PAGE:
Conserving wildlife habitats and biodiversity is an important objective of the planning regime – but so is the provision of more new homes. In a High Court case on point, concerns about the welfare of a population of rare bats were not enough to derail plans for a major mixed-use development including 1,210 homes.
Together with the dwellings, 20 per cent of which would be affordable, the owners of the 66.72-hectare greenfield site on the edge of a growing market town proposed 12,650 square metres of employment floorspace, two care homes, community facilities, retail units, open space and associated infrastructure.
Following a public inquiry, the Secretary of State for Housing, Communities and Local Government accepted a planning inspector’s recommendation and granted outline planning consent for the scheme. He described the site as a highly sustainable location for a development that would meet the majority of the area’s projected housing needs for more than a decade to come.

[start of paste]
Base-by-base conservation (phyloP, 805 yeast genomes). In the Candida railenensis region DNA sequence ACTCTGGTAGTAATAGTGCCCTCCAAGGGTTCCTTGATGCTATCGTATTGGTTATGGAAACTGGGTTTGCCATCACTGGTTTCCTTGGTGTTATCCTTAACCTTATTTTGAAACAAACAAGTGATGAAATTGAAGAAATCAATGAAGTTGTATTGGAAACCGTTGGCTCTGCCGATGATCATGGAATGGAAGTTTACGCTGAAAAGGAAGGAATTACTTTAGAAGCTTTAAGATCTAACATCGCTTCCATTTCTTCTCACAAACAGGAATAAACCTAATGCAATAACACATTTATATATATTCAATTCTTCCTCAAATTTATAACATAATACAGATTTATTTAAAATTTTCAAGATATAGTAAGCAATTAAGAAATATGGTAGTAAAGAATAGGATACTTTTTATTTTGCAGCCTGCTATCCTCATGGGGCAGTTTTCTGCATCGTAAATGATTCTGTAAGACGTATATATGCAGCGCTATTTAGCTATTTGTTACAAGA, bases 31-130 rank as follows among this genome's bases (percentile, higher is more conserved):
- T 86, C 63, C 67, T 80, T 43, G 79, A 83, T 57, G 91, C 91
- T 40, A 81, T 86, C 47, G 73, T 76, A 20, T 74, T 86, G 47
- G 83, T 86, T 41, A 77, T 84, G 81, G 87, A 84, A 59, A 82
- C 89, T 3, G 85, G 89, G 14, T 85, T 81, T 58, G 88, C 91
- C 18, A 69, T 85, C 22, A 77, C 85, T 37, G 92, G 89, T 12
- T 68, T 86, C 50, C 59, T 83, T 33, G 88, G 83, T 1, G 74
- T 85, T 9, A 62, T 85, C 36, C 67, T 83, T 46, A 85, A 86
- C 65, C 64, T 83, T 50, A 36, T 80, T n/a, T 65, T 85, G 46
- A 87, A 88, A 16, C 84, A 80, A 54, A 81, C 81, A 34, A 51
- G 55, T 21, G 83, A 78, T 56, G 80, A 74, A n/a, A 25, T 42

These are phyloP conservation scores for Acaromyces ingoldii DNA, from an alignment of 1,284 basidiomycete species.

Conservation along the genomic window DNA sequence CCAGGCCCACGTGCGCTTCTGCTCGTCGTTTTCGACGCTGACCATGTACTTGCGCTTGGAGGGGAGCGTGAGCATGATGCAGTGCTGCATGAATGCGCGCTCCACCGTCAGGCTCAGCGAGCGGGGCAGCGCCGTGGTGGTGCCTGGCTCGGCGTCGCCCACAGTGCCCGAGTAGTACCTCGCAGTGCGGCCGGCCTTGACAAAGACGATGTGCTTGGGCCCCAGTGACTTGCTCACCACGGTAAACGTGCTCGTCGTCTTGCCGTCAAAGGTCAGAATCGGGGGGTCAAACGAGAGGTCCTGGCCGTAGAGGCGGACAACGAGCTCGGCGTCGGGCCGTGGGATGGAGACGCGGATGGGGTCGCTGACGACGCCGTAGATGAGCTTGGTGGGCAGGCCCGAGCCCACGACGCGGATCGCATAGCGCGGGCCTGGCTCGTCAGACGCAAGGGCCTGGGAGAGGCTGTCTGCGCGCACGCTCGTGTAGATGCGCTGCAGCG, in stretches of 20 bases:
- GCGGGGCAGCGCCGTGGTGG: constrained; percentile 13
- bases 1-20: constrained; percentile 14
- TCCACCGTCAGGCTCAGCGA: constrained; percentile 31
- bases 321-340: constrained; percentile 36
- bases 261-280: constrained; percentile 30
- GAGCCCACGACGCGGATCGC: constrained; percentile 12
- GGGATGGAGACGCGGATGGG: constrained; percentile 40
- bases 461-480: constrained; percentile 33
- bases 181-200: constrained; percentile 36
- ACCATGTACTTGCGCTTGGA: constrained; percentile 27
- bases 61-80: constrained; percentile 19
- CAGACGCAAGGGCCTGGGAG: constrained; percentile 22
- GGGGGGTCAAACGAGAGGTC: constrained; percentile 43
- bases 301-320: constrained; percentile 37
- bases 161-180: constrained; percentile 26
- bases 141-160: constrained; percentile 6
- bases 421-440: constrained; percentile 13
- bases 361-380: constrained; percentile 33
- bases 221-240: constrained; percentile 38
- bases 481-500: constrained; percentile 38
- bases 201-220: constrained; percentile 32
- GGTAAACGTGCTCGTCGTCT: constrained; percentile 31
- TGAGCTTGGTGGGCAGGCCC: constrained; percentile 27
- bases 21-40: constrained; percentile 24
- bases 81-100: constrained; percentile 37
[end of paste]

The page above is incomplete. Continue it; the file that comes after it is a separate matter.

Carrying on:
A parish council lodged a judicial review challenge to the permission. It argued that there had been no adequate consideration of the project’s impact on a population of greater horseshoe bats which roosted in a nearby special area of conservation (SAC). The bats were known to overfly and sometimes forage on the site.
The Court, however, noted that the site’s owners had proposed mitigation measures to protect the bats. A network of corridors, or flyways, would be maintained over the site, together with dark areas and hedgerows rich in forage. The Secretary of State was entitled to agree with the inspector that those and other measures would be sufficient to avoid adverse impact on the SAC or the bat population.
Other grounds of challenge put forward by the parish council also fell on fallow ground. In particular, the Court was satisfied that the Secretary of State had issues concerning greenhouse gas emissions and climate change well in mind when he reached his decision. Overall, he had made a series of legitimate planning judgments that could not be challenged on grounds of irrationality.